Next week (22 to 24 April) saw the Europe-Central Asia Housing Forum in Room XVII, which was to deal with promoting sustainable housing futures for all. In the framework of this seminar, there was a workshop on the linkage between the prevention of security aspects linked to hazardous industrial plants and land planning. The programme was to be distributed.
He also mentioned that a number of other organizations were involved in the Organization of the forum. The UNECE Executive Secretary was to give the closing speech at 11:30 on 24 April.
Jumbe Omari Jumbe for the International Organization for Migration (IOM) said a delegation of humanitarian agencies, including IOM, led by the top UN official in Yemen Resident Coordinator Ismail Ould Cheikh Ahmed, yesterday (18 April) visited the Yemeni-Saudi border and witnessed the harrowing conditions facing thousands of migrants from the Horn of Africa.
The visit followed recent raids conducted by Yemeni authorities on smugglers and traffickers camps around the border town of Haradh. These resulted in the rescue of 1,987 migrants from traffickers, who extorted money from them and often tortured those who could not pay. Just this morning the Saudi authorities had raided a camp on the border and freed 205 people, he added.
Recent changes in Saudi labour laws for foreign workers, the resumption of a project to fence off the 1,800 km border with Yemen, and the raids on traffickers’ camps had exacerbated the situation of an already overflowing population of destitute migrants stranded at the border in Haradh.
The Government of Yemen had stepped in and begun military flights to return hundreds of Ethiopian migrants to Addis Ababa. Many were being housed in government facilities in Amran and Sana’a pending their return.
A total of 1,163 migrants, including 121 women and girls, were currently being accommodated at an Immigration, Passport and Naturalization Authority (IPNA) facility in Sana’a, while another 535, including 90 women and girls, were waiting at the Amran Central Prison. Both holding facilities were already filled beyond their maximum capacity.
To date, only one of the three scheduled military flights has left Sana’a, carrying a total of 318 Ethiopian migrants. A situation report on this subject was available from IOM, he said.
Answering questions, he said the Saudi reinforcement of the border, together with a clampdown on migrants both side of the border was causing a build up of migrants, which the Yemeni authorities were trying to clear with these flights. In the area of Haradh it was thought that there were 20,000 migrants. He also said there was an issue of burial for migrants with 40 bodies to be dealt with, and IOM unable to fulfil Yemen’s request to bury them due to a lack of funds.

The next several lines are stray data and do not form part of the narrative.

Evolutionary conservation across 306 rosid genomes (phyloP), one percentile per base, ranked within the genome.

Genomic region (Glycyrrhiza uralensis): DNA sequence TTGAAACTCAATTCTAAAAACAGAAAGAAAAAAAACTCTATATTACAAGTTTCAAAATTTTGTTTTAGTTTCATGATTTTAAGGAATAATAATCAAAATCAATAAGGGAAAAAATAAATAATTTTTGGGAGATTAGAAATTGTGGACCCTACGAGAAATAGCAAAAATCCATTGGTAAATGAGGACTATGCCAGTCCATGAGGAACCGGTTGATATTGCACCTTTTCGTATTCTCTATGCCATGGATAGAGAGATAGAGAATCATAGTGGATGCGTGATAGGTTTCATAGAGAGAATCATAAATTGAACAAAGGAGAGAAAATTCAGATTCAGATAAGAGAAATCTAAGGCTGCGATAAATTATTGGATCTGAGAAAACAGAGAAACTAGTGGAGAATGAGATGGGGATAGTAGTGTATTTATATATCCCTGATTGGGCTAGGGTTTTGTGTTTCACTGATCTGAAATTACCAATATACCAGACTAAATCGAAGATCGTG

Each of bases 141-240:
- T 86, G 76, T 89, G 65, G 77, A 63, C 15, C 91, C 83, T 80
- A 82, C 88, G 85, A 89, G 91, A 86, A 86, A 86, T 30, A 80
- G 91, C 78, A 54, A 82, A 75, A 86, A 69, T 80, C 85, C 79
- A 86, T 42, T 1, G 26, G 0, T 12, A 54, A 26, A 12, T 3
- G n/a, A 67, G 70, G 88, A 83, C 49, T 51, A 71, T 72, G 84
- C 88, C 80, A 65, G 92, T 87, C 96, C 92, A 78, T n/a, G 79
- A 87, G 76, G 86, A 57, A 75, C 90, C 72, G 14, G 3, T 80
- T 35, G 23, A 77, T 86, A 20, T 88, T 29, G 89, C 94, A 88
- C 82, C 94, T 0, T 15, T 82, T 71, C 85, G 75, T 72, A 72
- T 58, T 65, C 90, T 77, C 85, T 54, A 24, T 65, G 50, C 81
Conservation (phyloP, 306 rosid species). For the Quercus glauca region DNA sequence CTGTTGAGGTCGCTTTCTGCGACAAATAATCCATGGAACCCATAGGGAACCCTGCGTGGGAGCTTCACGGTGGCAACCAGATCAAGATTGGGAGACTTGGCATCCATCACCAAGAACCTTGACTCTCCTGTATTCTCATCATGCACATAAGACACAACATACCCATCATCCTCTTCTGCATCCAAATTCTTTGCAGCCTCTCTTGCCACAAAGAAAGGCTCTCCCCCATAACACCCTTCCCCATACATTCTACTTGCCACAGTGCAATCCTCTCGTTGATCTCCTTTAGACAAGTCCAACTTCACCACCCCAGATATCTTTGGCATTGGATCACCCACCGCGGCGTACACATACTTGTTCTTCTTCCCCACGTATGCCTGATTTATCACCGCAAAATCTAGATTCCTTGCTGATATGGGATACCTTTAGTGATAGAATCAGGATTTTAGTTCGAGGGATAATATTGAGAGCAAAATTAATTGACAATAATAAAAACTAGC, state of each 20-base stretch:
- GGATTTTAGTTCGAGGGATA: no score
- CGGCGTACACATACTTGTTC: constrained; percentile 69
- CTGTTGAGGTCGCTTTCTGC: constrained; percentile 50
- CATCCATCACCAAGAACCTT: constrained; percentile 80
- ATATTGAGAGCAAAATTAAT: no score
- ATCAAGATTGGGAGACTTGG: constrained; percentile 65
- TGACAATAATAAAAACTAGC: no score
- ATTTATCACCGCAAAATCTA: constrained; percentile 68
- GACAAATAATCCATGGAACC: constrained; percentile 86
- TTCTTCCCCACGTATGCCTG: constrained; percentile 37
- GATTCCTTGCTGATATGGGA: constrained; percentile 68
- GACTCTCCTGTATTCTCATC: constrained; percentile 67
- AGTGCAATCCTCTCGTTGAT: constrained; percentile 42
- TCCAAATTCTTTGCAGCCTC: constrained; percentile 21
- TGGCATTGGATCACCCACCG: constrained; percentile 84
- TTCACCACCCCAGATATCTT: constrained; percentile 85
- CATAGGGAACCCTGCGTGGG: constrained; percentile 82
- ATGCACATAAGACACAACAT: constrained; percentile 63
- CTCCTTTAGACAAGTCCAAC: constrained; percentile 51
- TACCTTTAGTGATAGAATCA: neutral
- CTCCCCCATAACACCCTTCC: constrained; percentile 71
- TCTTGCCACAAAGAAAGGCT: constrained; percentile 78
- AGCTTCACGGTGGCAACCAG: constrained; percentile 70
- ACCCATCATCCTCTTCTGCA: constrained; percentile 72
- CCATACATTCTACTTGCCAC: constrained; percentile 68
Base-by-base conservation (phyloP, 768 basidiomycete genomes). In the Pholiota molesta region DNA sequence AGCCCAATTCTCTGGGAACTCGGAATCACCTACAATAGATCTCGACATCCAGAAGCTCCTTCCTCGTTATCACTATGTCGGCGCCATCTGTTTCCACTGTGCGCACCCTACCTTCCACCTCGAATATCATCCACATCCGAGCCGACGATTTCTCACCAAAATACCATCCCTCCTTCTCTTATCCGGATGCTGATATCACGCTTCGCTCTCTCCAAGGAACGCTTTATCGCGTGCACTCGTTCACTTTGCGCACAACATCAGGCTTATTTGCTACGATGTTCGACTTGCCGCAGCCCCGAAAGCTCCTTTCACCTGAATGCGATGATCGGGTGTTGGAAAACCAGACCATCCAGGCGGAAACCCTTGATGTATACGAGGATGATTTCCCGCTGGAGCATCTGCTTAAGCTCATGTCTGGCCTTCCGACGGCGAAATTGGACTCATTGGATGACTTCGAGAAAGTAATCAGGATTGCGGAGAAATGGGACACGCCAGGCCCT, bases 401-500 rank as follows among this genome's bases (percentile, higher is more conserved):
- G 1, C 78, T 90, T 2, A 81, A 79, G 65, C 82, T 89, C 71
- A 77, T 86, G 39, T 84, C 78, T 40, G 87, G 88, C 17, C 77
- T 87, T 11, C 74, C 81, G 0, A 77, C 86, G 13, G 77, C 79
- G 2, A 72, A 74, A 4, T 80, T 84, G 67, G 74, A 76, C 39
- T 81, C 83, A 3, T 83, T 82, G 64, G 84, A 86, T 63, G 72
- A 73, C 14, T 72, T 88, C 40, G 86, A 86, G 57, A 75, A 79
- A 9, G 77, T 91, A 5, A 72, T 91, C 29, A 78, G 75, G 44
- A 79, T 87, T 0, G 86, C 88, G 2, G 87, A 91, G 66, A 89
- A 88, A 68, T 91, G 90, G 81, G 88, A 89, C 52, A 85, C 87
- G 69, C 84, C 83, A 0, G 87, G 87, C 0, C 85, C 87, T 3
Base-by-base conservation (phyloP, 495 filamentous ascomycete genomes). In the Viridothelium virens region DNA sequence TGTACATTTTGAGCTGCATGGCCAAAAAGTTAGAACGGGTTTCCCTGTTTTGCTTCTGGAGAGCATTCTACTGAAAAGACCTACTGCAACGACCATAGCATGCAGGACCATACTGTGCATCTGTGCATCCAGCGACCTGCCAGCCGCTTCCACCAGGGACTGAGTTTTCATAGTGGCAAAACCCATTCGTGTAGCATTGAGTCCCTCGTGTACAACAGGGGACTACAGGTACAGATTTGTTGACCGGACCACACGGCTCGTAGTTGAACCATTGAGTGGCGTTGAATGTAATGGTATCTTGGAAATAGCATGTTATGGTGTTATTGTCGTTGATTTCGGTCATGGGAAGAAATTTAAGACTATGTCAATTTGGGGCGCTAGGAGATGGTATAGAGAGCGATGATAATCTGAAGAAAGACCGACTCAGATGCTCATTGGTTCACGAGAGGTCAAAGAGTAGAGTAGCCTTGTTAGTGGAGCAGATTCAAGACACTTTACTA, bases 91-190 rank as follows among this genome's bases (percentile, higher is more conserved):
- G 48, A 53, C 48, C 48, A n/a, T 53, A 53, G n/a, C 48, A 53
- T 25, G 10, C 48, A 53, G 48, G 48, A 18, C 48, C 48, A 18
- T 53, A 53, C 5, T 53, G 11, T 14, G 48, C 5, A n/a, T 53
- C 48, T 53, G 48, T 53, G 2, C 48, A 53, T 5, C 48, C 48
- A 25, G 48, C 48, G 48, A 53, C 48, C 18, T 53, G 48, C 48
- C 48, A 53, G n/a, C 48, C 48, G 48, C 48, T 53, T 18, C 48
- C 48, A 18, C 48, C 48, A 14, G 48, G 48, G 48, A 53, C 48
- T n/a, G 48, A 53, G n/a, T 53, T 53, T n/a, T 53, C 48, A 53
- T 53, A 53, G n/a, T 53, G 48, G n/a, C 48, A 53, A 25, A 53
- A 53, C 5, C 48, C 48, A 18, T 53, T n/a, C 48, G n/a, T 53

Clare Nullis for the World Meteorological Organization (WMO) said large-scale summer monsoon rainfall for South Asia and the June-September season as a whole was most likely to be within the normal range, with a slight tendency to be – in the higher side of the normal range, according to the South Asian Climate Outlook Forum.
The consensus statement on the 2013 southwest monsoon rainfall over South Asia was developed through an expert assessment at a meeting of the Forum held 18-19 April in Kathmandu, Nepal, she explained.
In terms of spatial distribution of rainfall, there was a likelihood for below normal rainfall over some areas of northwestern parts of South Asia, including much of Pakistan, and above normal rainfall over some areas along Himalayan region, including Nepal and Bhutan. Below-normal rainfall conditions were also expected in the southernmost parts of India. Rainfall conditions close to the long-period average are more likely over the remaining parts, including most of India, according to the outlook.
She added that the National Oceanic and Atmospheric Administration (NOAA) had recently announced that the globally averaged temperature for March tied with 2006 as 10th warmest March on record.
Rupert Colville for the Office of the High Commissioner for Human Rights (OHCHR) said the High Commissioner was to arrive in Angola on mission late Sunday (24 April). A media advisory with more details was to be issued.
WFP Executive Director
Elisabeth Byrs for the World Food Programme (WFP) said the WFP Executive Director Ertharin Cousin was to visit Paris on 22-23 April to hold several high-level meetings. She was to talk with representatives from the ministry of agriculture, the private sector, the ministry of foreign affairs and two popular Malian singers who had offered their support to the WFP.
Answering a question, Ms. Momal-Vanian said Assistant Secretary-General for Peacekeeping Operations, Edmond Mulet, briefed the Security Council on Wednesday, (21 April) where he had mentioned areas such as national reconciliation where progress was too slow.
Ms. Momal-Vanian said the Committee on Enforced Disappearances ended two weeks of work this afternoon with a closing session from 4.p.m. The concluding observations on the reports of Uruguay and France should be made public Monday (22 April) afternoon.